Netanyahu forms surprise coalition

Netanyahu forms surprise coalition

Netanyahu forms surprise coalition

Israeli Prime Minister Netanyahu shakes hands with Kadima leader party Mofaz (R) in Jerusalem. Mofaz will become deputy prime minister in the new coalition. REUTERS photo

Israeli Prime Minister Benjamin Netanyahu struck a surprise deal with the leader of the opposition party Kadima yesterday to form a national unity government and drop plans for a snap election.

Under the terms of the agreement, Shaul Mofaz, who took over leadership of the centrist Kadima party only six weeks ago, will become deputy prime minister as well as a minister without portfolio in the new cabinet, officials said. On May 6 Netanyahu had called for early elections, saying he wanted to avoid a year and a half of political instability. The current parliament’s mandate runs until October 2013.

Netanyahu said his new coalition government will hold serious talks about Iran’s nuclear program. He told a news conference along with Kadima leader that he and Mofaz already have had many discussions about Iran and will continue to hold “serious and responsible” talks on the matter. Mofaz said Kadima’s decision to remain in opposition for the past three years had been a huge error. The deal, agreed upon at a secret meeting, means the Kadima party will partner with Netanyahu’s rightist coalition to create a wide parliamentary majority reported to be the biggest in Israeli history, Reuters reported. If it is approved by Israeli Parliament, known as the Knesset, Netanyahu will able to count on a majority of 94 votes in the 120-seat assembly.

According to an outline of the deal, Kadima and Netanyahu’s rightwing Likud party agreed to replace a contentious law that allowed ultra-Orthodox Jews to defer their military service, with new legislation that would ensure a “fair and egalitarian” sharing of the burden of serving in the army. The two parties also pledged to change the system of government by the end of 2012, with Kadima MPs taking up key positions in Knesset committees covering foreign, defense and economic affairs.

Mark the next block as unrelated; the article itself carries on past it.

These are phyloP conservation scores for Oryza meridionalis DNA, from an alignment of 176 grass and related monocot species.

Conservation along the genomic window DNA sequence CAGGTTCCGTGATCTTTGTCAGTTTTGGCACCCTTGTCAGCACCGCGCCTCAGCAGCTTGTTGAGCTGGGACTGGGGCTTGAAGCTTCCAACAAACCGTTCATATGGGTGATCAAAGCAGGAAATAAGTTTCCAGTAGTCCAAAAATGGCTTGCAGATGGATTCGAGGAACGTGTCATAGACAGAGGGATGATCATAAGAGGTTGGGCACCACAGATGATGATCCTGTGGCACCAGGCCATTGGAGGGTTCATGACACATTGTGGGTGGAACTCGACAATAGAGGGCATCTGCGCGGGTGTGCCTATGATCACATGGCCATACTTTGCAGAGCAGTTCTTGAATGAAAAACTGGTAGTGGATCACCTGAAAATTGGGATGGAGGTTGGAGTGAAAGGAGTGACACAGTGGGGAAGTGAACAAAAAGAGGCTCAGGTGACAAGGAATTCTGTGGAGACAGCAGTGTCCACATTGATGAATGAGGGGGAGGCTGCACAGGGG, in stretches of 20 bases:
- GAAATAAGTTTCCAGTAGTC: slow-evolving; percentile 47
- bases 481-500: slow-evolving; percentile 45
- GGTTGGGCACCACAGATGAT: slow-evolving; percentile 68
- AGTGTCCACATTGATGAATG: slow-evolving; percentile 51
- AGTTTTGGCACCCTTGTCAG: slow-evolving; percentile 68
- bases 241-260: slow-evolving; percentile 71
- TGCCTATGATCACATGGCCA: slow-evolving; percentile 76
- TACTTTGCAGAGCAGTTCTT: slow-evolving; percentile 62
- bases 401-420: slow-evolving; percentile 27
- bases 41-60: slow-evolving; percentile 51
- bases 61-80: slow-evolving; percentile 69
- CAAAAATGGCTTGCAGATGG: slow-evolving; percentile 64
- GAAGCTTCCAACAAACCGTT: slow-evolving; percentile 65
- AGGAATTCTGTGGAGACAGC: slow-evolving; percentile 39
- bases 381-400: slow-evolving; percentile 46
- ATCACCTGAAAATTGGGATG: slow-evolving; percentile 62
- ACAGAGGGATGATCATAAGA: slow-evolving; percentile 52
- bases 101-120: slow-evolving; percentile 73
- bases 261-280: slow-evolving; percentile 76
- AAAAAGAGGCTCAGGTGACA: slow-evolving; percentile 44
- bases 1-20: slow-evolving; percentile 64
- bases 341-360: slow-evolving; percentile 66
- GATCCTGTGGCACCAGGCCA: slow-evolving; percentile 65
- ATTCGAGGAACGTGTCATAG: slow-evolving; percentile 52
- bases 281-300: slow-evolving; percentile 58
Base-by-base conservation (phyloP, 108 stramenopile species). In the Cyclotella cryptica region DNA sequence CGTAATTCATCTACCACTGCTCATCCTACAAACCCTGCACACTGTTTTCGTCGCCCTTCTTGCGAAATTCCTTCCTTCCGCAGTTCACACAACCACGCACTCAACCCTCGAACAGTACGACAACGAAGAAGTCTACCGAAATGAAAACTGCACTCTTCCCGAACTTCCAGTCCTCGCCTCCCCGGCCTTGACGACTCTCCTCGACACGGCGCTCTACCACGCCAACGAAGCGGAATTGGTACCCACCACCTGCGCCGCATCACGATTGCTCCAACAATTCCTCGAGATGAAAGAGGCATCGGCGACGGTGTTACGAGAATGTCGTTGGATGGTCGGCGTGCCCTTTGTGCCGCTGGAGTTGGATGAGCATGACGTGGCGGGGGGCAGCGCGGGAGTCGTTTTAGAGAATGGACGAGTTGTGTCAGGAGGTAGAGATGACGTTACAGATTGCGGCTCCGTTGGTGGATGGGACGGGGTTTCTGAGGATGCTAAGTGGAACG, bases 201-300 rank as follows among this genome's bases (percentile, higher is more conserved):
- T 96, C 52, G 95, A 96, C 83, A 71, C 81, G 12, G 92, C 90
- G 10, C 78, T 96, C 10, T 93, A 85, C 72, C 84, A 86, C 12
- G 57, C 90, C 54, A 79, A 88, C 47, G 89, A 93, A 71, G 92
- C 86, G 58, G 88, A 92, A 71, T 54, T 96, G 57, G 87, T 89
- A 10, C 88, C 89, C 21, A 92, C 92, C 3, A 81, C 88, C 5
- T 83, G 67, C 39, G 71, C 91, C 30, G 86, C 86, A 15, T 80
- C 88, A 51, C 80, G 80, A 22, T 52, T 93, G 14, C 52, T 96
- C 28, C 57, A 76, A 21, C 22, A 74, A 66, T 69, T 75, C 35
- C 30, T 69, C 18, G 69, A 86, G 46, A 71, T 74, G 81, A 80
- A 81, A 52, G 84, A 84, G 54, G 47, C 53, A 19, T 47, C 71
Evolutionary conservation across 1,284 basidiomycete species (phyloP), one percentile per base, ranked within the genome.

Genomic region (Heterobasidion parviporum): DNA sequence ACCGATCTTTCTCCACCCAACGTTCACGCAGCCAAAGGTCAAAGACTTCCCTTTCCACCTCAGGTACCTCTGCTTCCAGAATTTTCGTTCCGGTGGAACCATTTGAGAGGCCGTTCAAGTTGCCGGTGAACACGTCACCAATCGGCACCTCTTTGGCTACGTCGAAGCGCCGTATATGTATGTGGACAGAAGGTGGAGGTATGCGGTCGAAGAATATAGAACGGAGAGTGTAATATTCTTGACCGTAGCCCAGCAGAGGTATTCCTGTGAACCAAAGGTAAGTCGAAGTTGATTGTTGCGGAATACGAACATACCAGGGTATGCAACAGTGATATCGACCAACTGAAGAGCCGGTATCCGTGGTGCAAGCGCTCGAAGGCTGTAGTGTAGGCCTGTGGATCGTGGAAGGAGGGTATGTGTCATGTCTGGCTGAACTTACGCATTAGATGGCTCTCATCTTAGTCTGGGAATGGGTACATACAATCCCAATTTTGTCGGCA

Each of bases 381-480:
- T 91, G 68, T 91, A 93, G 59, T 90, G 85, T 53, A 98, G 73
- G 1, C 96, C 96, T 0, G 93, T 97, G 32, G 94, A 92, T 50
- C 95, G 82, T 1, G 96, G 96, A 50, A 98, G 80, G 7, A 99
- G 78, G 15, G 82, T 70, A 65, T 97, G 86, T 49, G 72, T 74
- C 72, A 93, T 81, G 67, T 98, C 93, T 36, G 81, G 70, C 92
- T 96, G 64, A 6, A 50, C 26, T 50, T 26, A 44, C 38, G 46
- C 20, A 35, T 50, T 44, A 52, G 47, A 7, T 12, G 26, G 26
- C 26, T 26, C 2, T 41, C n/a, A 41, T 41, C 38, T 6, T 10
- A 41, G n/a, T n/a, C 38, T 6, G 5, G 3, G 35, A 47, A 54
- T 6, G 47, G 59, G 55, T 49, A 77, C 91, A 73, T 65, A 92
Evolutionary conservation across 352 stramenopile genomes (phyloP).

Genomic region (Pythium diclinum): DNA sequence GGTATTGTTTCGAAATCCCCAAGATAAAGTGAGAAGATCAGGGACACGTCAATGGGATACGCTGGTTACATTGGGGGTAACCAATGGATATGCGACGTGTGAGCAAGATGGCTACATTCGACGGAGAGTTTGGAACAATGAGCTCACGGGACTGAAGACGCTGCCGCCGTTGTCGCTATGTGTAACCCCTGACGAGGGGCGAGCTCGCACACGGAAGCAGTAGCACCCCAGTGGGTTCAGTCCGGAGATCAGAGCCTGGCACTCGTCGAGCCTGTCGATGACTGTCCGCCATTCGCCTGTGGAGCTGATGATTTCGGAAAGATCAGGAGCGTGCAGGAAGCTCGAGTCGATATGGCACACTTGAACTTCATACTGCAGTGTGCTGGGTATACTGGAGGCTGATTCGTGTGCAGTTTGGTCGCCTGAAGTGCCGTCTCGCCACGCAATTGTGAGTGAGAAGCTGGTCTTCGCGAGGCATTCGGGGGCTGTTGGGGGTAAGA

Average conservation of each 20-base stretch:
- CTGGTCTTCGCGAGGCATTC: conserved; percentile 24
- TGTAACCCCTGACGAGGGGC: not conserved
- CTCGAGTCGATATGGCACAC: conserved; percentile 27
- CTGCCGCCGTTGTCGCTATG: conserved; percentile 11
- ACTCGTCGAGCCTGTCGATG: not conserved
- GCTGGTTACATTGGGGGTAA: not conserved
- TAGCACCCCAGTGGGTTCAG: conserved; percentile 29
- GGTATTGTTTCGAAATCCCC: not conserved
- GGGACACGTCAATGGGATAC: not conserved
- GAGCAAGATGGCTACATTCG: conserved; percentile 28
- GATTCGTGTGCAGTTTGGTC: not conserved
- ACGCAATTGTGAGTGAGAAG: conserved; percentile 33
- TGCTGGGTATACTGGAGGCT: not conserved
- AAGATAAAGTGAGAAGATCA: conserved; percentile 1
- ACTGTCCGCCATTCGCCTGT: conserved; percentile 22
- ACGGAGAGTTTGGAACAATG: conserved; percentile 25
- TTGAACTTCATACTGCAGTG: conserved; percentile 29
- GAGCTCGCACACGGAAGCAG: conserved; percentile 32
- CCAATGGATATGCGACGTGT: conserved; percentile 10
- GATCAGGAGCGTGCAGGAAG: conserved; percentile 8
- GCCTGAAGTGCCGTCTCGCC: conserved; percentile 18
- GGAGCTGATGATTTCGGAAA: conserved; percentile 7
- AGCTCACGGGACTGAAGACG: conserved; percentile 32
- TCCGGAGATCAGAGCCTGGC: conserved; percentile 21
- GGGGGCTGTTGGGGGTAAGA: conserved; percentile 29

New opposition: Labor
The agreement also involves a commitment to renew the diplomatic process with the Palestinians and a deal over the next state budget. “I hope that now (the Palestinians) will identify this opportunity to return to negotiations. Both sides have difficult concessions to make,” Netanyahu said. “I hope that President Abbas will use this opportunity to resume the peace negotiations because I don’t know how you advance negotiations without engaging,” he said.

Mofaz also urged the Palestinians to “show leadership for future generations” by reaching a peace agreement. The news was welcomed by Israeli President Shimon Peres, who herald the deal as beneficial to the country. “A national unity government is good for the state of Israel,” army radio reported he said. Leader of the leftwing Meretz party Zehava Galon, however, denounced the deal as a cynical political maneuver while Labor Party Chief Shelly Yachimovich criticized it as a “pact of cowards,” according to Agence France-Presse. “This is the most ridiculous zigzag in the history of Israeli politics,” she wrote on her Facebook page. Yachimovich is expected to become the leader of one of the smallest-ever opposition factions in the Knesset, with just 26 MPs remaining outside the unity government.

Mofaz took control of Kadima by playing up his security credentials and defeating the previous leader, Tzipi Livni, in the March 28 party primaries. He took over a party in crisis. Although Kadima won the most parliamentary seats in the 2009 elections it failed to form a government and multiple opinion polls have suggested it stood to lose up to half the seats it held in a new election.